While overinvesting in classroom intervention, policymakers and administrators have dramatically underinvested in students’ time outside of school. Ignoring the role that parents play in their kids’ learning leaves the door wide open for inequity to run rampant. Over the last decade, college-educated parents have quadrupled their investment of time and money in their children’s education and futures. Case in point: Wealthy parents were able to largely spare their kids from the pandemic’s worst effects by providing educational experiences at home and purchasing supplemental services. The result is a vicious cycle of intergenerational wealth inequality and economic immobility.

This is no accident. Structural racism, wealth inequality and a tattered social safety net make parenting in the face of poverty a herculean challenge. Regardless of income, every parent has the same innate drive to nurture their children. Low-income parents want desperately for their kids to have a better future. In a survey from Learning Heroes, marginalized families said they were more worried about their children’s learning than even their ability to pay the bills during the pandemic. And parents’ single biggest unmet need is “personalized guidance to support learning at home.” Families are demanding support, and it’s past time for the American education system to provide it.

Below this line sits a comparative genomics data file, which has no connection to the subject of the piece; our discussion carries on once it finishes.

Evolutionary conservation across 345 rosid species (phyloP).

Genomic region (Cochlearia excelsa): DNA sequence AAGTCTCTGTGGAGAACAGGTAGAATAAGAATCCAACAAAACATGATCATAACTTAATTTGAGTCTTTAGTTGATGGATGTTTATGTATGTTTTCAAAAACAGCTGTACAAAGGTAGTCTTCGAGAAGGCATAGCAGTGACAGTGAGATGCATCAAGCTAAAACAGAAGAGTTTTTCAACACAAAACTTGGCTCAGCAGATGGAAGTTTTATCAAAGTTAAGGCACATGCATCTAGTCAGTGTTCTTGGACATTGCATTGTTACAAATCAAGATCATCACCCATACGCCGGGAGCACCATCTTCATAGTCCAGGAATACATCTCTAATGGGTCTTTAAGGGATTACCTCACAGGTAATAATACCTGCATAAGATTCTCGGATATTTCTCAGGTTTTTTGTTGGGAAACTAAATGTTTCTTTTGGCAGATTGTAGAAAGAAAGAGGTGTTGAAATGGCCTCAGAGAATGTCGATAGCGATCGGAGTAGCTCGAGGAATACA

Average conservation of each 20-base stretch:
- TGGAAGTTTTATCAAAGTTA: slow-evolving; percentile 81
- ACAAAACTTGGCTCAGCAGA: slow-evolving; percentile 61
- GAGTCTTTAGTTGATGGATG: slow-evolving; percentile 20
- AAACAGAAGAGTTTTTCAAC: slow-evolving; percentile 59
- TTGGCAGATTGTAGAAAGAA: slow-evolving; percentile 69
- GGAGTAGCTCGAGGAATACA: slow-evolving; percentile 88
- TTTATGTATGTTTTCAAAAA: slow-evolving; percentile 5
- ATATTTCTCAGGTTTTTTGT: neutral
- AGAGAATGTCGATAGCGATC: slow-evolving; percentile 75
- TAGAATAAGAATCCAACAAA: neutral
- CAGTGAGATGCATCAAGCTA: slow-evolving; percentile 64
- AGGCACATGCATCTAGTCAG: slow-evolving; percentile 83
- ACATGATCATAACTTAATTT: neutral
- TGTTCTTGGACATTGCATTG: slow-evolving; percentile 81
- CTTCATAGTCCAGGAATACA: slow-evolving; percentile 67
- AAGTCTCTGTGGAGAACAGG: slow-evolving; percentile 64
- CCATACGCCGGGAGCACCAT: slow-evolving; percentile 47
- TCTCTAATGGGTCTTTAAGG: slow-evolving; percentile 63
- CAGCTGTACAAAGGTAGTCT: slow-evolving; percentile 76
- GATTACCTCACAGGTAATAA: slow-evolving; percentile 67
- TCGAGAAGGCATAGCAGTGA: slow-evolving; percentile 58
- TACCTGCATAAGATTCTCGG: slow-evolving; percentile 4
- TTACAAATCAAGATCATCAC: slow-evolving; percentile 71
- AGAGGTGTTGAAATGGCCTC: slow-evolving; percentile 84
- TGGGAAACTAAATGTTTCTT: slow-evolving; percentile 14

For decades, education reformers have clung to the belief that school improvement alone can close the opportunity gap. But that didn’t work before the pandemic, and it won’t work now. The achievement gap has remained unchanged over the past half-century, despite billions of dollars invested in classroom interventions. When it comes to educating kids, there’s no going around parents. Educators must work with and through them to ensure students learn across the continuum of home and school. Failure to do so will result in low-income learners falling further behind as the wealthy families confer ever-greater privilege on their children.